Theresa May wants the UK to die within its means

Theresa May won't use the term "austerity" to describe her government's policies, preferring the misleading phrase, "living within our means" -- a term used to describe cuts to survival basics for millions of Britons, from housing to health to food to social care.



These policies have killed tens of thousands of Britons since they were enacted under May's predecessor David Cameron, and her party manifesto going into the election promises more and worse, including a vicious dementia tax that she won't talk straight about.


These policies don't just affect the older voters that are the Tory base (though, unsurprisingly, they're defecting in record numbers to the "unelectable" Labour Party who promise to reverse austerity, tax the rich, and renationalise the state industries that were sold off -- often to foreign governments -- who asset-stripped them, starved them of cash, and gouged Britons on their services).

Young, working-aged people won't leave their ailing, benefit-capped parents to die on an ice-floe somewhere. They'll take them in, support them with savings that could go to their kids' eduction or their own mortgages. Young, working-aged people won't shrug off cash-starved, segregated schools and send their kids there anyway: they'll go into debt for private education, or give up on having kids altogether, lighting the fuse on a demographic bomb that goes off in a couple decades when today's young working people become tomorrow's pensioners with no generation behind them to keep the economy going.

Labour is polling its highest since the Brexit vote.


A decade of cuts, when added up, also means that some key agencies that protect us, such as the Health and Safety Executive and the Environment Agency will have been decimated by up to 60% of funding cuts. Scaling back on an already paltry funding in these critical areas of regulation will lead to a rise in pollution related illness and disease and will fail to ensure people are safe at work.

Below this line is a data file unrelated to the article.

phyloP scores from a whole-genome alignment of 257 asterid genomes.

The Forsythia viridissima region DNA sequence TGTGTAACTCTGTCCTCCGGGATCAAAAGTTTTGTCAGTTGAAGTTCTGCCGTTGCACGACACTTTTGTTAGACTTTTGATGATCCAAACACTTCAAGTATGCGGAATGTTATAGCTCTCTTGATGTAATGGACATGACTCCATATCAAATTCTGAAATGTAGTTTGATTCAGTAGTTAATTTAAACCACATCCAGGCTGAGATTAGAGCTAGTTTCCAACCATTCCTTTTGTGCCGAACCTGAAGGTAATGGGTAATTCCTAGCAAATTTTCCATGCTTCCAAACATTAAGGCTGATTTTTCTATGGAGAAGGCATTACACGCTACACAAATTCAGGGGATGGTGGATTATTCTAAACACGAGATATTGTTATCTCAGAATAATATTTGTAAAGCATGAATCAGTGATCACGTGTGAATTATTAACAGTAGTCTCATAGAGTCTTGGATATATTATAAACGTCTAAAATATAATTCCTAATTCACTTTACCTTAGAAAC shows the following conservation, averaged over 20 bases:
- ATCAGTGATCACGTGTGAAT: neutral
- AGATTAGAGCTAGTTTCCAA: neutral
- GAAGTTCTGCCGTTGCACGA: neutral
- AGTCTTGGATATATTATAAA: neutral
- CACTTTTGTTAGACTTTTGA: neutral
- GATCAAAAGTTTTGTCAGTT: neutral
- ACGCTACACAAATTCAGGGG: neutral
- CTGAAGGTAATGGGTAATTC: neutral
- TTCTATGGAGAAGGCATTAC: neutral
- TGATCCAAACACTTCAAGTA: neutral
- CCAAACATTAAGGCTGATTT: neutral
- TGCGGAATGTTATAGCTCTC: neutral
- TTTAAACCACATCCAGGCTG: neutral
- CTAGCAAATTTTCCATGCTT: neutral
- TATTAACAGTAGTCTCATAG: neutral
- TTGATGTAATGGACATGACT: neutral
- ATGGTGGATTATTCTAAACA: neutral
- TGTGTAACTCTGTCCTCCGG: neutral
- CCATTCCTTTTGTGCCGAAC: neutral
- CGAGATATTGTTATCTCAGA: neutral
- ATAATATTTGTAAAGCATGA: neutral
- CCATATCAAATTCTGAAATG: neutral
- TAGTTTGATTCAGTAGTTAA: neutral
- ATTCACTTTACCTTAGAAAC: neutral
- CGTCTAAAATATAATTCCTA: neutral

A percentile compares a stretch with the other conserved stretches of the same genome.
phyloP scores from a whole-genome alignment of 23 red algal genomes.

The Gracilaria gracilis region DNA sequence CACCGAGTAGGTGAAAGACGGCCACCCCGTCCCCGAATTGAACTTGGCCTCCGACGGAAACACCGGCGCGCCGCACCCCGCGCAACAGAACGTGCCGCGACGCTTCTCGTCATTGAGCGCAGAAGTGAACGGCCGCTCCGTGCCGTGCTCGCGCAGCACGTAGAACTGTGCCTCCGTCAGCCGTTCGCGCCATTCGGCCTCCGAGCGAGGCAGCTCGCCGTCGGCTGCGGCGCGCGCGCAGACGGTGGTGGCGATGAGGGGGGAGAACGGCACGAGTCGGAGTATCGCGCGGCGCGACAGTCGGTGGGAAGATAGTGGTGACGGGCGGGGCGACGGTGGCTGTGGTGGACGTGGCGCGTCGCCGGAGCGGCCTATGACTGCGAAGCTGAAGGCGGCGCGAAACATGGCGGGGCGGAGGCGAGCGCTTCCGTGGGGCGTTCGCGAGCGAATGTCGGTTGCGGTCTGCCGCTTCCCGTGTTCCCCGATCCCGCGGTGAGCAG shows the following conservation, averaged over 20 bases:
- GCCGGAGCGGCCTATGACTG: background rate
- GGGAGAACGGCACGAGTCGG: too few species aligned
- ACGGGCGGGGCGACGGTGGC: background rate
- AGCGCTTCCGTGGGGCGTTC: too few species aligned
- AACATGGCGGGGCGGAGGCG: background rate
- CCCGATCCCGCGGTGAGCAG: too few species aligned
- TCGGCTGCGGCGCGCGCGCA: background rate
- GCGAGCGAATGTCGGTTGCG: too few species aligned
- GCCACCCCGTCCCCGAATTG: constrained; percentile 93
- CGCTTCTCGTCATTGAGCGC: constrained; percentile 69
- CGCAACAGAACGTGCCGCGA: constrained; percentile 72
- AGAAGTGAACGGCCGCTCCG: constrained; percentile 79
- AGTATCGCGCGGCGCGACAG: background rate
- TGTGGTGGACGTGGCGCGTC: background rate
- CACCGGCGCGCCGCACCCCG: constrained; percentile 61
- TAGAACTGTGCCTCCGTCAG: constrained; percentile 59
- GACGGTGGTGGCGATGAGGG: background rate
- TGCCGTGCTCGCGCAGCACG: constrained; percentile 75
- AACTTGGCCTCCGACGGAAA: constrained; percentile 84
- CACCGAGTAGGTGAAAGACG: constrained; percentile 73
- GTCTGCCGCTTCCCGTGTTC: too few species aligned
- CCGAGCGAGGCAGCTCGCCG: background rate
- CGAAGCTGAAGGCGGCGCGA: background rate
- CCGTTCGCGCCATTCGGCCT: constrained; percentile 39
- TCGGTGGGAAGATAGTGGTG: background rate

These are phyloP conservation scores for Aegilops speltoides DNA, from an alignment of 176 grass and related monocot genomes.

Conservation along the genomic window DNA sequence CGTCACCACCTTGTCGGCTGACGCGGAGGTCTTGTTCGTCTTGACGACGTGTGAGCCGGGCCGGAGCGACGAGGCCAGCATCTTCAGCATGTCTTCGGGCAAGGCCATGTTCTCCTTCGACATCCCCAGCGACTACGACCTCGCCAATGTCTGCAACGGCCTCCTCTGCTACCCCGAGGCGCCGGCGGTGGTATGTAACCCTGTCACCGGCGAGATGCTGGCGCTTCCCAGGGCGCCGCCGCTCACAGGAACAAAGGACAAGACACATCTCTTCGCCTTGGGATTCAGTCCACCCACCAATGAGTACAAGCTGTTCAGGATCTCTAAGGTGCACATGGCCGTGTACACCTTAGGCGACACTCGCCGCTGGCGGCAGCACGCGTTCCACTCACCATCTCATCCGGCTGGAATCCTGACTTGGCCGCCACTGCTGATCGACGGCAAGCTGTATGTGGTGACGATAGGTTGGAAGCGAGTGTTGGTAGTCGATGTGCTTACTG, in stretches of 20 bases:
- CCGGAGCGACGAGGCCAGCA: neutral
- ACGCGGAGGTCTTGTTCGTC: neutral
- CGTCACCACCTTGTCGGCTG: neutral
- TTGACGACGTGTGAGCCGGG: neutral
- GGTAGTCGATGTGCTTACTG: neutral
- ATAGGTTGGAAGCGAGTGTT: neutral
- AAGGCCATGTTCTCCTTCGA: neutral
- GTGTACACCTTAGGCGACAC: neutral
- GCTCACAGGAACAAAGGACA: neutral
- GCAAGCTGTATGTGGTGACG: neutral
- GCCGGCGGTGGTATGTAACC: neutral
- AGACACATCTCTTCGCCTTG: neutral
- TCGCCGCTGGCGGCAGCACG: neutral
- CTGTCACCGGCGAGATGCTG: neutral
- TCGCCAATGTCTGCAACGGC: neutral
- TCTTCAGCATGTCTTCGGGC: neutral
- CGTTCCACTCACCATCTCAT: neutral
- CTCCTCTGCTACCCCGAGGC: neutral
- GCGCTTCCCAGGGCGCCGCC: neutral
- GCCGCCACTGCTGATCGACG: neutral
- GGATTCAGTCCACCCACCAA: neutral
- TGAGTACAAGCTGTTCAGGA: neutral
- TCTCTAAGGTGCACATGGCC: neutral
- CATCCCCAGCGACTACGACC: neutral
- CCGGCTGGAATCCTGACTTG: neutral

The economic folly is that austerity will cost society more in the long term. Local authorities are, for example, housing people in very expensive temporary accommodation because the government has disinvested in social housing. The crisis in homelessness has paradoxically led to a £400 million rise in benefit payments. The future costs of disinvesting in young people will be seismic.

Ending austerity would mean restoring our system of social protection and restoring the spending power of local authorities. It would mean, as all the political parties except the Conservatives recognise, taxing the rich, not punishing the poor in order to pay for a problem that has its roots in a global financial system that enriched the elite. It would also mean recognizing that the best way to prevent the worsening violence of austerity and to rebuild the economy is to re-invest in public sector jobs.

Government Austerity Demands That We Die Within Our Means
[Dr Victoria Cooper and David Whyte/Naked Capitalism]

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